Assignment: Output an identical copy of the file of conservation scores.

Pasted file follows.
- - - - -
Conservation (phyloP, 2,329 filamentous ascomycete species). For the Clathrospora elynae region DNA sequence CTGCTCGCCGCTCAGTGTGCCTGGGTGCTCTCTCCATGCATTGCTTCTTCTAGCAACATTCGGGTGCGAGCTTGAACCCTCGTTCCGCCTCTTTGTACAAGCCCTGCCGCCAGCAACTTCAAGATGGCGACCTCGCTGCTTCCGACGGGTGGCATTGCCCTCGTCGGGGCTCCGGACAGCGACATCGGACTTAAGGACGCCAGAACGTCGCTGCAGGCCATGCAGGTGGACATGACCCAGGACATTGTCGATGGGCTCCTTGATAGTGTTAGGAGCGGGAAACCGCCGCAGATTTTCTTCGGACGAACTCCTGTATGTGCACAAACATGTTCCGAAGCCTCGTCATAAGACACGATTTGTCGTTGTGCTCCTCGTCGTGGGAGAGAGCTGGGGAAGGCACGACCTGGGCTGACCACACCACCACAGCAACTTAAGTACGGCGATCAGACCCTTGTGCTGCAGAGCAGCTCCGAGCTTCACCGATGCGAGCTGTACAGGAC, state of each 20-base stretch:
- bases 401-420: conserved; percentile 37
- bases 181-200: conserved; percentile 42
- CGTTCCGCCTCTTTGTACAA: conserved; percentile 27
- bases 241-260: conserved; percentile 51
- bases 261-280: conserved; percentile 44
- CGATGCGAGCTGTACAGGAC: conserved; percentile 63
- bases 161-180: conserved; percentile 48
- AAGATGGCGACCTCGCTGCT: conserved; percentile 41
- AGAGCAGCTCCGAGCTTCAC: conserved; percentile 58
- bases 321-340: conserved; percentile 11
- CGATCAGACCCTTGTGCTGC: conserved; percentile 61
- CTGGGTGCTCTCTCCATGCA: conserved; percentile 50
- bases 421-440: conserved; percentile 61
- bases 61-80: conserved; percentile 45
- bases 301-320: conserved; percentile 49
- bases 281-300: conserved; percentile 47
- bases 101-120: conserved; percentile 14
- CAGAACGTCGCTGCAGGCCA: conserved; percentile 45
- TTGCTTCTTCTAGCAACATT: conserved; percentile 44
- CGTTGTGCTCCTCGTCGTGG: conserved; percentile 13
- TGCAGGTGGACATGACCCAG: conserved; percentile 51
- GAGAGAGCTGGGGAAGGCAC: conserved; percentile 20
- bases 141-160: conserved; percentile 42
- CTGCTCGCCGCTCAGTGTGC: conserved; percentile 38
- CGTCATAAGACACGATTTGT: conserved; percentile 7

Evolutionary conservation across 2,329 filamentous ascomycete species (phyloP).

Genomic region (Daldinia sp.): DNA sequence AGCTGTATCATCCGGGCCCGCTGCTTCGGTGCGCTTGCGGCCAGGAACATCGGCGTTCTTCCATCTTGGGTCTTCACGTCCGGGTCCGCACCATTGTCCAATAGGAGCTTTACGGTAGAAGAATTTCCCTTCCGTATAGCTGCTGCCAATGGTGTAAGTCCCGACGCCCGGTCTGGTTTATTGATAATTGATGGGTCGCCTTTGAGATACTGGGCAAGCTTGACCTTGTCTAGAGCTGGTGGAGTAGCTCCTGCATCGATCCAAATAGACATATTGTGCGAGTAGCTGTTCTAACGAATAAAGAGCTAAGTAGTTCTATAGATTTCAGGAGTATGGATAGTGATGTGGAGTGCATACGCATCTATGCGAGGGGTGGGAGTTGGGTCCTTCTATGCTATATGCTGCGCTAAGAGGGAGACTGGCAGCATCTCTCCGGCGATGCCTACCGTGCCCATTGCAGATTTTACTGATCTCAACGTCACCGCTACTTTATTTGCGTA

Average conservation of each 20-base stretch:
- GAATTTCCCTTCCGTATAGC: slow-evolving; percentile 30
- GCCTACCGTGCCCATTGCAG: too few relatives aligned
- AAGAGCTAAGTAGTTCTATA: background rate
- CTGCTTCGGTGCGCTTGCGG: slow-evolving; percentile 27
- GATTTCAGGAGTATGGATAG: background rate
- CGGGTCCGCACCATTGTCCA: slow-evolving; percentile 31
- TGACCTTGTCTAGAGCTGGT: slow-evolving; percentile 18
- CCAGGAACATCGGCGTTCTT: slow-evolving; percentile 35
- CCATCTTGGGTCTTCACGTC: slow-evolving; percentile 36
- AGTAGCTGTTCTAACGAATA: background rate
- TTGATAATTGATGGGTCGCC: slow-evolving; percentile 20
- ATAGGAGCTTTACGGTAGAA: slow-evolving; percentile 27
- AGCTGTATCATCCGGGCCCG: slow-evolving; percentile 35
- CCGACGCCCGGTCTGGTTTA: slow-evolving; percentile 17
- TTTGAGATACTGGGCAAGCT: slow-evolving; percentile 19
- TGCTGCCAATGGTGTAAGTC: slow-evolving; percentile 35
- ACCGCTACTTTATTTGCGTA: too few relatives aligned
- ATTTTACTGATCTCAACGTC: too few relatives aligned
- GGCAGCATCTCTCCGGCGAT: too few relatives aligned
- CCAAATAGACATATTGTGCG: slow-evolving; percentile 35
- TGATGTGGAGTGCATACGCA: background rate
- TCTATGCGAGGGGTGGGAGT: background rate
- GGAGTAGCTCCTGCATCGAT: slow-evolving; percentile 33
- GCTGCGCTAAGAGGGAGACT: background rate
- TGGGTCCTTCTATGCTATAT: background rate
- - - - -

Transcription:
Conservation (phyloP, 2,329 filamentous ascomycete species). For the Clathrospora elynae region DNA sequence CTGCTCGCCGCTCAGTGTGCCTGGGTGCTCTCTCCATGCATTGCTTCTTCTAGCAACATTCGGGTGCGAGCTTGAACCCTCGTTCCGCCTCTTTGTACAAGCCCTGCCGCCAGCAACTTCAAGATGGCGACCTCGCTGCTTCCGACGGGTGGCATTGCCCTCGTCGGGGCTCCGGACAGCGACATCGGACTTAAGGACGCCAGAACGTCGCTGCAGGCCATGCAGGTGGACATGACCCAGGACATTGTCGATGGGCTCCTTGATAGTGTTAGGAGCGGGAAACCGCCGCAGATTTTCTTCGGACGAACTCCTGTATGTGCACAAACATGTTCCGAAGCCTCGTCATAAGACACGATTTGTCGTTGTGCTCCTCGTCGTGGGAGAGAGCTGGGGAAGGCACGACCTGGGCTGACCACACCACCACAGCAACTTAAGTACGGCGATCAGACCCTTGTGCTGCAGAGCAGCTCCGAGCTTCACCGATGCGAGCTGTACAGGAC, state of each 20-base stretch:
- bases 401-420: conserved; percentile 37
- bases 181-200: conserved; percentile 42
- CGTTCCGCCTCTTTGTACAA: conserved; percentile 27
- bases 241-260: conserved; percentile 51
- bases 261-280: conserved; percentile 44
- CGATGCGAGCTGTACAGGAC: conserved; percentile 63
- bases 161-180: conserved; percentile 48
- AAGATGGCGACCTCGCTGCT: conserved; percentile 41
- AGAGCAGCTCCGAGCTTCAC: conserved; percentile 58
- bases 321-340: conserved; percentile 11
- CGATCAGACCCTTGTGCTGC: conserved; percentile 61
- CTGGGTGCTCTCTCCATGCA: conserved; percentile 50
- bases 421-440: conserved; percentile 61
- bases 61-80: conserved; percentile 45
- bases 301-320: conserved; percentile 49
- bases 281-300: conserved; percentile 47
- bases 101-120: conserved; percentile 14
- CAGAACGTCGCTGCAGGCCA: conserved; percentile 45
- TTGCTTCTTCTAGCAACATT: conserved; percentile 44
- CGTTGTGCTCCTCGTCGTGG: conserved; percentile 13
- TGCAGGTGGACATGACCCAG: conserved; percentile 51
- GAGAGAGCTGGGGAAGGCAC: conserved; percentile 20
- bases 141-160: conserved; percentile 42
- CTGCTCGCCGCTCAGTGTGC: conserved; percentile 38
- CGTCATAAGACACGATTTGT: conserved; percentile 7

Evolutionary conservation across 2,329 filamentous ascomycete species (phyloP).

Genomic region (Daldinia sp.): DNA sequence AGCTGTATCATCCGGGCCCGCTGCTTCGGTGCGCTTGCGGCCAGGAACATCGGCGTTCTTCCATCTTGGGTCTTCACGTCCGGGTCCGCACCATTGTCCAATAGGAGCTTTACGGTAGAAGAATTTCCCTTCCGTATAGCTGCTGCCAATGGTGTAAGTCCCGACGCCCGGTCTGGTTTATTGATAATTGATGGGTCGCCTTTGAGATACTGGGCAAGCTTGACCTTGTCTAGAGCTGGTGGAGTAGCTCCTGCATCGATCCAAATAGACATATTGTGCGAGTAGCTGTTCTAACGAATAAAGAGCTAAGTAGTTCTATAGATTTCAGGAGTATGGATAGTGATGTGGAGTGCATACGCATCTATGCGAGGGGTGGGAGTTGGGTCCTTCTATGCTATATGCTGCGCTAAGAGGGAGACTGGCAGCATCTCTCCGGCGATGCCTACCGTGCCCATTGCAGATTTTACTGATCTCAACGTCACCGCTACTTTATTTGCGTA

Average conservation of each 20-base stretch:
- GAATTTCCCTTCCGTATAGC: slow-evolving; percentile 30
- GCCTACCGTGCCCATTGCAG: too few relatives aligned
- AAGAGCTAAGTAGTTCTATA: background rate
- CTGCTTCGGTGCGCTTGCGG: slow-evolving; percentile 27
- GATTTCAGGAGTATGGATAG: background rate
- CGGGTCCGCACCATTGTCCA: slow-evolving; percentile 31
- TGACCTTGTCTAGAGCTGGT: slow-evolving; percentile 18
- CCAGGAACATCGGCGTTCTT: slow-evolving; percentile 35
- CCATCTTGGGTCTTCACGTC: slow-evolving; percentile 36
- AGTAGCTGTTCTAACGAATA: background rate
- TTGATAATTGATGGGTCGCC: slow-evolving; percentile 20
- ATAGGAGCTTTACGGTAGAA: slow-evolving; percentile 27
- AGCTGTATCATCCGGGCCCG: slow-evolving; percentile 35
- CCGACGCCCGGTCTGGTTTA: slow-evolving; percentile 17
- TTTGAGATACTGGGCAAGCT: slow-evolving; percentile 19
- TGCTGCCAATGGTGTAAGTC: slow-evolving; percentile 35
- ACCGCTACTTTATTTGCGTA: too few relatives aligned
- ATTTTACTGATCTCAACGTC: too few relatives aligned
- GGCAGCATCTCTCCGGCGAT: too few relatives aligned
- CCAAATAGACATATTGTGCG: slow-evolving; percentile 35
- TGATGTGGAGTGCATACGCA: background rate
- TCTATGCGAGGGGTGGGAGT: background rate
- GGAGTAGCTCCTGCATCGAT: slow-evolving; percentile 33
- GCTGCGCTAAGAGGGAGACT: background rate
- TGGGTCCTTCTATGCTATAT: background rate